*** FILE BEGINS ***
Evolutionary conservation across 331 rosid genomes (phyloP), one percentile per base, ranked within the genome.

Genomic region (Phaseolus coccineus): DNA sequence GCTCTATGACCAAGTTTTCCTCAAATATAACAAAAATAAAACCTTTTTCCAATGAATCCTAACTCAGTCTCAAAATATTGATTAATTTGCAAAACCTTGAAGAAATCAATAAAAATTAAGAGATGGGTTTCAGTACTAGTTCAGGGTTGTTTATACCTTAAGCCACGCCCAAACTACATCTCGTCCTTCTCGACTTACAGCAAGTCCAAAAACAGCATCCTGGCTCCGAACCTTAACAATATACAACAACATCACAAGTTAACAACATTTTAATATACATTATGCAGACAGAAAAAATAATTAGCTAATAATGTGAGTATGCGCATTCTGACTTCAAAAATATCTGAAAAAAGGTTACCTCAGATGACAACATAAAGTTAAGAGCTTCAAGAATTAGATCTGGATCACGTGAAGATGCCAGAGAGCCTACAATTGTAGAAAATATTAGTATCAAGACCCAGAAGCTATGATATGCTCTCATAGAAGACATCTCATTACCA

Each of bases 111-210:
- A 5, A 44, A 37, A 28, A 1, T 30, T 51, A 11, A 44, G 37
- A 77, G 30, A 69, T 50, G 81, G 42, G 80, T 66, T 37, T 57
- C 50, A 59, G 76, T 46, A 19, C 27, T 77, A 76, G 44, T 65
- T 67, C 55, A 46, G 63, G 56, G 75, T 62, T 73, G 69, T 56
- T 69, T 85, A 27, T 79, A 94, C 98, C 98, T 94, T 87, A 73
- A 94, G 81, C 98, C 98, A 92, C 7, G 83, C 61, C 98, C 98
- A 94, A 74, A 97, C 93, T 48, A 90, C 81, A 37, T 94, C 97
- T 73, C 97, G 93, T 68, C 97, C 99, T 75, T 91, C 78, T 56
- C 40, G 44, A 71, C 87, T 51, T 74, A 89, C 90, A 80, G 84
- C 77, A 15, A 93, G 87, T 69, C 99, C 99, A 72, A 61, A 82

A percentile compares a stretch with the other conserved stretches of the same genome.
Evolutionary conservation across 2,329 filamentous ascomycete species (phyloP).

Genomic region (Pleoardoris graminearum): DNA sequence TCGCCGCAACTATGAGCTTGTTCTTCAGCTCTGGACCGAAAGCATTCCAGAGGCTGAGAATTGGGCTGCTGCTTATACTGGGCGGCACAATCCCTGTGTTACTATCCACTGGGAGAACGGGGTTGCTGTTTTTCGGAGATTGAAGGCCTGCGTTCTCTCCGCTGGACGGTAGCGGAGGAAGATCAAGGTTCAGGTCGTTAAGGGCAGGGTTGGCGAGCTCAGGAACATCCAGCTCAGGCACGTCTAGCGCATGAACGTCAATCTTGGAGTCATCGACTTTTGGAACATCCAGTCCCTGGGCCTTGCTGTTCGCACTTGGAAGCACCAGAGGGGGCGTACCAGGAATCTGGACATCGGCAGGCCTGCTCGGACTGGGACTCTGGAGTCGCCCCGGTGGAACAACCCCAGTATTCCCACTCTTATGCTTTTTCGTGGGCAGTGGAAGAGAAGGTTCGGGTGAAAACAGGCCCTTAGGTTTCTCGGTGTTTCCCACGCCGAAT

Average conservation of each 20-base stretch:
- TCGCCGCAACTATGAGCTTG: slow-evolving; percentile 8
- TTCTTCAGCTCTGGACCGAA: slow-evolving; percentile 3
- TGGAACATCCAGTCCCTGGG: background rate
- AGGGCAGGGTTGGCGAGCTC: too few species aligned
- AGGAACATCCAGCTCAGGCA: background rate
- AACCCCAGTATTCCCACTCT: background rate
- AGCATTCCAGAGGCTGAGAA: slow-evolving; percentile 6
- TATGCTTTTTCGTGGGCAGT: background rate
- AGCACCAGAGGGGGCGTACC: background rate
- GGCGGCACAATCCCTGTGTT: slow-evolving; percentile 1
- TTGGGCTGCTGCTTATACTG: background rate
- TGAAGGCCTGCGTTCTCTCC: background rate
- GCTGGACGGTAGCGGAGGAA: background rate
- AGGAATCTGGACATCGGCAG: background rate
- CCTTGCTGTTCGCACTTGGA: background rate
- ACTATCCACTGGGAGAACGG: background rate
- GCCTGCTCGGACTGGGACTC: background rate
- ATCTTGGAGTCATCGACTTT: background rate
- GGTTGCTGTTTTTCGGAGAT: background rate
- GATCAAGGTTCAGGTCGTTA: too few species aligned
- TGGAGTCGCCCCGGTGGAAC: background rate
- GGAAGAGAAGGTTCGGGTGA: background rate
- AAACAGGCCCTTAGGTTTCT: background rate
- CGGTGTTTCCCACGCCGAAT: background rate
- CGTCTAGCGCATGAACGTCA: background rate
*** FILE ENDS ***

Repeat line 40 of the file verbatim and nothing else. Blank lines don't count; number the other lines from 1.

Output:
- AAACAGGCCCTTAGGTTTCT: background rate